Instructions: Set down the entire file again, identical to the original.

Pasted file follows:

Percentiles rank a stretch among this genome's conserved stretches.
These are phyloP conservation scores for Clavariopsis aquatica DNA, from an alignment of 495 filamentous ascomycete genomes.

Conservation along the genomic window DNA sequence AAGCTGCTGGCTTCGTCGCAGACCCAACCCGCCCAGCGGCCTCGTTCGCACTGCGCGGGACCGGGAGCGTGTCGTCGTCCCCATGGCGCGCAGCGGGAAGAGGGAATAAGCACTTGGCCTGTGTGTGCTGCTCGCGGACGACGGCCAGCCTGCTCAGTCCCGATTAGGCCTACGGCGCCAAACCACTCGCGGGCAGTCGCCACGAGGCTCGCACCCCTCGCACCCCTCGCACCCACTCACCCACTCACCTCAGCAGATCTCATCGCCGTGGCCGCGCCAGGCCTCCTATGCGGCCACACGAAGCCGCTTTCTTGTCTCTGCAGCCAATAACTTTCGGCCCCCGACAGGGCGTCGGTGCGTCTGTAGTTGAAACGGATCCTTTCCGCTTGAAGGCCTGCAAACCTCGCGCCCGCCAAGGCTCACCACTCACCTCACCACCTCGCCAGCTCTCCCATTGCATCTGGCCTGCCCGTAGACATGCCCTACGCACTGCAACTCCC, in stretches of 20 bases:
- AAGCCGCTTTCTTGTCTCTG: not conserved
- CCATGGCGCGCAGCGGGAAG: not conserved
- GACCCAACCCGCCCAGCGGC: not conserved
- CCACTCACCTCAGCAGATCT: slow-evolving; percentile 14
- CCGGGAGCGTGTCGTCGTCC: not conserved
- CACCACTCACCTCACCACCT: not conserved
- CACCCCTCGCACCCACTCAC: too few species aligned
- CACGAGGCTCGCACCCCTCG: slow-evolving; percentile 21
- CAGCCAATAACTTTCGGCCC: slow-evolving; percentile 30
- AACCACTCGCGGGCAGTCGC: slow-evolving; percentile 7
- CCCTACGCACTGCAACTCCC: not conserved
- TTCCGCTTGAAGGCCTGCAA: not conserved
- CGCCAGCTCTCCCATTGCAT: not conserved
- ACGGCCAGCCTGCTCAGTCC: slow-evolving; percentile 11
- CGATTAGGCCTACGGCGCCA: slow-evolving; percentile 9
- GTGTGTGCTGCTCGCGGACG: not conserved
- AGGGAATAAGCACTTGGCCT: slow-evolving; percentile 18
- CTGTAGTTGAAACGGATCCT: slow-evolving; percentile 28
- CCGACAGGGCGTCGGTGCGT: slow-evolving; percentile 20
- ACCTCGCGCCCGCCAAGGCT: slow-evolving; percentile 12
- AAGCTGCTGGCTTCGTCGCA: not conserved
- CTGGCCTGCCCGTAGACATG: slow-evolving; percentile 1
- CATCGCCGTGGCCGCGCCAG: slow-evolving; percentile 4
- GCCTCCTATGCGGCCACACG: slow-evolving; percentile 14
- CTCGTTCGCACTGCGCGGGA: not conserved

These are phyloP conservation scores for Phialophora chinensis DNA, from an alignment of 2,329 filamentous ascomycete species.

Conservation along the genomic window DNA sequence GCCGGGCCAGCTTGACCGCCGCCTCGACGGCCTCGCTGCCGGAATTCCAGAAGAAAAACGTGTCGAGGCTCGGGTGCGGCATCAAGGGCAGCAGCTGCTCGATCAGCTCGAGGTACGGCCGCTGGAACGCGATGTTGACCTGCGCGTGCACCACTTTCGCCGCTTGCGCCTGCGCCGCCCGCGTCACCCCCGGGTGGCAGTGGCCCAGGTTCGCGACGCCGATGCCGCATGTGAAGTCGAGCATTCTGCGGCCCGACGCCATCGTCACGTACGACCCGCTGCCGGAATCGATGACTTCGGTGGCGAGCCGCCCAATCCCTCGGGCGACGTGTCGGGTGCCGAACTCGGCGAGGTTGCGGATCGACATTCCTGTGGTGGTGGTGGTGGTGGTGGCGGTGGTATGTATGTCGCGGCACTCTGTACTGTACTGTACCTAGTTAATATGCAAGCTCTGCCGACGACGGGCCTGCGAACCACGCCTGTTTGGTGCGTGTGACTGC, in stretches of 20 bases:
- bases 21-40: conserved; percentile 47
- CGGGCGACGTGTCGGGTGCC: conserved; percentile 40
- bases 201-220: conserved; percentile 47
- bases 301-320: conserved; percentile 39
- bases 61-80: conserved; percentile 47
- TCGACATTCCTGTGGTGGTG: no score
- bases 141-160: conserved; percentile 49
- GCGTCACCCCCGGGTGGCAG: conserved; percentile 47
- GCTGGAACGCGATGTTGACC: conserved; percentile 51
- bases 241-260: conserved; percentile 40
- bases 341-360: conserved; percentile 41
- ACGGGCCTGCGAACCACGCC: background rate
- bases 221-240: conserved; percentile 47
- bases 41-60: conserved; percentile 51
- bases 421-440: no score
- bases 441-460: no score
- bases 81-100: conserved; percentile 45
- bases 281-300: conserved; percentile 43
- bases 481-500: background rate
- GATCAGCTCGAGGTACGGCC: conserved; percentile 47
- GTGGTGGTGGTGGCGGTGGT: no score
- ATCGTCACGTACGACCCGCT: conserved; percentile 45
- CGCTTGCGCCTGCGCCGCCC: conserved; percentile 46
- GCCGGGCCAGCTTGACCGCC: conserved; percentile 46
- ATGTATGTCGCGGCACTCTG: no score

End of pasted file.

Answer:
Percentiles rank a stretch among this genome's conserved stretches.
These are phyloP conservation scores for Clavariopsis aquatica DNA, from an alignment of 495 filamentous ascomycete genomes.

Conservation along the genomic window DNA sequence AAGCTGCTGGCTTCGTCGCAGACCCAACCCGCCCAGCGGCCTCGTTCGCACTGCGCGGGACCGGGAGCGTGTCGTCGTCCCCATGGCGCGCAGCGGGAAGAGGGAATAAGCACTTGGCCTGTGTGTGCTGCTCGCGGACGACGGCCAGCCTGCTCAGTCCCGATTAGGCCTACGGCGCCAAACCACTCGCGGGCAGTCGCCACGAGGCTCGCACCCCTCGCACCCCTCGCACCCACTCACCCACTCACCTCAGCAGATCTCATCGCCGTGGCCGCGCCAGGCCTCCTATGCGGCCACACGAAGCCGCTTTCTTGTCTCTGCAGCCAATAACTTTCGGCCCCCGACAGGGCGTCGGTGCGTCTGTAGTTGAAACGGATCCTTTCCGCTTGAAGGCCTGCAAACCTCGCGCCCGCCAAGGCTCACCACTCACCTCACCACCTCGCCAGCTCTCCCATTGCATCTGGCCTGCCCGTAGACATGCCCTACGCACTGCAACTCCC, in stretches of 20 bases:
- AAGCCGCTTTCTTGTCTCTG: not conserved
- CCATGGCGCGCAGCGGGAAG: not conserved
- GACCCAACCCGCCCAGCGGC: not conserved
- CCACTCACCTCAGCAGATCT: slow-evolving; percentile 14
- CCGGGAGCGTGTCGTCGTCC: not conserved
- CACCACTCACCTCACCACCT: not conserved
- CACCCCTCGCACCCACTCAC: too few species aligned
- CACGAGGCTCGCACCCCTCG: slow-evolving; percentile 21
- CAGCCAATAACTTTCGGCCC: slow-evolving; percentile 30
- AACCACTCGCGGGCAGTCGC: slow-evolving; percentile 7
- CCCTACGCACTGCAACTCCC: not conserved
- TTCCGCTTGAAGGCCTGCAA: not conserved
- CGCCAGCTCTCCCATTGCAT: not conserved
- ACGGCCAGCCTGCTCAGTCC: slow-evolving; percentile 11
- CGATTAGGCCTACGGCGCCA: slow-evolving; percentile 9
- GTGTGTGCTGCTCGCGGACG: not conserved
- AGGGAATAAGCACTTGGCCT: slow-evolving; percentile 18
- CTGTAGTTGAAACGGATCCT: slow-evolving; percentile 28
- CCGACAGGGCGTCGGTGCGT: slow-evolving; percentile 20
- ACCTCGCGCCCGCCAAGGCT: slow-evolving; percentile 12
- AAGCTGCTGGCTTCGTCGCA: not conserved
- CTGGCCTGCCCGTAGACATG: slow-evolving; percentile 1
- CATCGCCGTGGCCGCGCCAG: slow-evolving; percentile 4
- GCCTCCTATGCGGCCACACG: slow-evolving; percentile 14
- CTCGTTCGCACTGCGCGGGA: not conserved

These are phyloP conservation scores for Phialophora chinensis DNA, from an alignment of 2,329 filamentous ascomycete species.

Conservation along the genomic window DNA sequence GCCGGGCCAGCTTGACCGCCGCCTCGACGGCCTCGCTGCCGGAATTCCAGAAGAAAAACGTGTCGAGGCTCGGGTGCGGCATCAAGGGCAGCAGCTGCTCGATCAGCTCGAGGTACGGCCGCTGGAACGCGATGTTGACCTGCGCGTGCACCACTTTCGCCGCTTGCGCCTGCGCCGCCCGCGTCACCCCCGGGTGGCAGTGGCCCAGGTTCGCGACGCCGATGCCGCATGTGAAGTCGAGCATTCTGCGGCCCGACGCCATCGTCACGTACGACCCGCTGCCGGAATCGATGACTTCGGTGGCGAGCCGCCCAATCCCTCGGGCGACGTGTCGGGTGCCGAACTCGGCGAGGTTGCGGATCGACATTCCTGTGGTGGTGGTGGTGGTGGTGGCGGTGGTATGTATGTCGCGGCACTCTGTACTGTACTGTACCTAGTTAATATGCAAGCTCTGCCGACGACGGGCCTGCGAACCACGCCTGTTTGGTGCGTGTGACTGC, in stretches of 20 bases:
- bases 21-40: conserved; percentile 47
- CGGGCGACGTGTCGGGTGCC: conserved; percentile 40
- bases 201-220: conserved; percentile 47
- bases 301-320: conserved; percentile 39
- bases 61-80: conserved; percentile 47
- TCGACATTCCTGTGGTGGTG: no score
- bases 141-160: conserved; percentile 49
- GCGTCACCCCCGGGTGGCAG: conserved; percentile 47
- GCTGGAACGCGATGTTGACC: conserved; percentile 51
- bases 241-260: conserved; percentile 40
- bases 341-360: conserved; percentile 41
- ACGGGCCTGCGAACCACGCC: background rate
- bases 221-240: conserved; percentile 47
- bases 41-60: conserved; percentile 51
- bases 421-440: no score
- bases 441-460: no score
- bases 81-100: conserved; percentile 45
- bases 281-300: conserved; percentile 43
- bases 481-500: background rate
- GATCAGCTCGAGGTACGGCC: conserved; percentile 47
- GTGGTGGTGGTGGCGGTGGT: no score
- ATCGTCACGTACGACCCGCT: conserved; percentile 45
- CGCTTGCGCCTGCGCCGCCC: conserved; percentile 46
- GCCGGGCCAGCTTGACCGCC: conserved; percentile 46
- ATGTATGTCGCGGCACTCTG: no score